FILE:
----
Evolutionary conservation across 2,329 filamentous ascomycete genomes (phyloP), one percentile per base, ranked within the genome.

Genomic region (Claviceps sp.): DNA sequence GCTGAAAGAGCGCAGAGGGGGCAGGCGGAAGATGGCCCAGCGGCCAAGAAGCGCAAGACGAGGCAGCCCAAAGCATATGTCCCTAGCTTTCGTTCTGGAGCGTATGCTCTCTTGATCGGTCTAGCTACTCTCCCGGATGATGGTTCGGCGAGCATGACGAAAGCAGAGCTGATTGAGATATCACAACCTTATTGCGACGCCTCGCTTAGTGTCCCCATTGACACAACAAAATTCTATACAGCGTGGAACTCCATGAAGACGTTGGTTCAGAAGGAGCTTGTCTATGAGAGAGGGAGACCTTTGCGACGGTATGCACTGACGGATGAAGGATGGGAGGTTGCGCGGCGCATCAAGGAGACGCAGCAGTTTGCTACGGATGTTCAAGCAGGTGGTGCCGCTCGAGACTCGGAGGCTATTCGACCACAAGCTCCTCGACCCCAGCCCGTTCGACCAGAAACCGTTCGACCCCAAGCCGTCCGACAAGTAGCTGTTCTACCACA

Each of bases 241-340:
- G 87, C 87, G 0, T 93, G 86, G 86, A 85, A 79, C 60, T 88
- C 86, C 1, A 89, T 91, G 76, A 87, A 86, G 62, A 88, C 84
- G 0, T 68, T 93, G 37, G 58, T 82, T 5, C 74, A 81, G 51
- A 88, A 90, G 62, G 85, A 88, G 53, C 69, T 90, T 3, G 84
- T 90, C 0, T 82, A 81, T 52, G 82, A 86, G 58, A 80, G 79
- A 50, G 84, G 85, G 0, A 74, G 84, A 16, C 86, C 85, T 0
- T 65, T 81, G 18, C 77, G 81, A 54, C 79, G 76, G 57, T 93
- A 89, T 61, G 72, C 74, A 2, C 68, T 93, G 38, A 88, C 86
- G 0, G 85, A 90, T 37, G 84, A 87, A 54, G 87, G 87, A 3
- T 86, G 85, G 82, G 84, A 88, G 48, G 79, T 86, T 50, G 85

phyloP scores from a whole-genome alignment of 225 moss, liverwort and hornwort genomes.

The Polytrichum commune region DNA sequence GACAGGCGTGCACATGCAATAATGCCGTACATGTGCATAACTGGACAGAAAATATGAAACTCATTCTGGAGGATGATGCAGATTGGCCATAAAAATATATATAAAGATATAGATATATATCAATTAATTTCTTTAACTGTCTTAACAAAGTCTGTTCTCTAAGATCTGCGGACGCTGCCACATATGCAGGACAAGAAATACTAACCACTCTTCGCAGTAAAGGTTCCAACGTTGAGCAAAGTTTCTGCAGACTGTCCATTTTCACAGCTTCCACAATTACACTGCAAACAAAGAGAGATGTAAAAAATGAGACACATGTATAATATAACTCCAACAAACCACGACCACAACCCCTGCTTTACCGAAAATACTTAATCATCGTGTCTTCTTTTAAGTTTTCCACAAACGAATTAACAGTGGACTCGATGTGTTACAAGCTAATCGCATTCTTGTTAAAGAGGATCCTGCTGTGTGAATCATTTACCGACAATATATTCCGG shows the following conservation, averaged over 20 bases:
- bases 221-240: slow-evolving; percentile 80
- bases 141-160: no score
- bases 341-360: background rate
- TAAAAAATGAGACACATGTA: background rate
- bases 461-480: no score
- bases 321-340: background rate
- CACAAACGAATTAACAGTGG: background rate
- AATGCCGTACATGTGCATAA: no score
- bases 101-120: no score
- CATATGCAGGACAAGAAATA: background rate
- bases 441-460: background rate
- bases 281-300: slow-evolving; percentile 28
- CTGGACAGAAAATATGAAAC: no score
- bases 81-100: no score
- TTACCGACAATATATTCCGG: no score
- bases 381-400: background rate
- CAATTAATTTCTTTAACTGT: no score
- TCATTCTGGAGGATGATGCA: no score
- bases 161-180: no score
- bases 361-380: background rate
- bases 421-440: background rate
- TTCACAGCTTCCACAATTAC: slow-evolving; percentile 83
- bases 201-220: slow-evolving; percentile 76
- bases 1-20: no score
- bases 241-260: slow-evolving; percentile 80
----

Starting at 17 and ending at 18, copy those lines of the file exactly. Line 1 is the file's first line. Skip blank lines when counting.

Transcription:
- bases 141-160: no score
- bases 341-360: background rate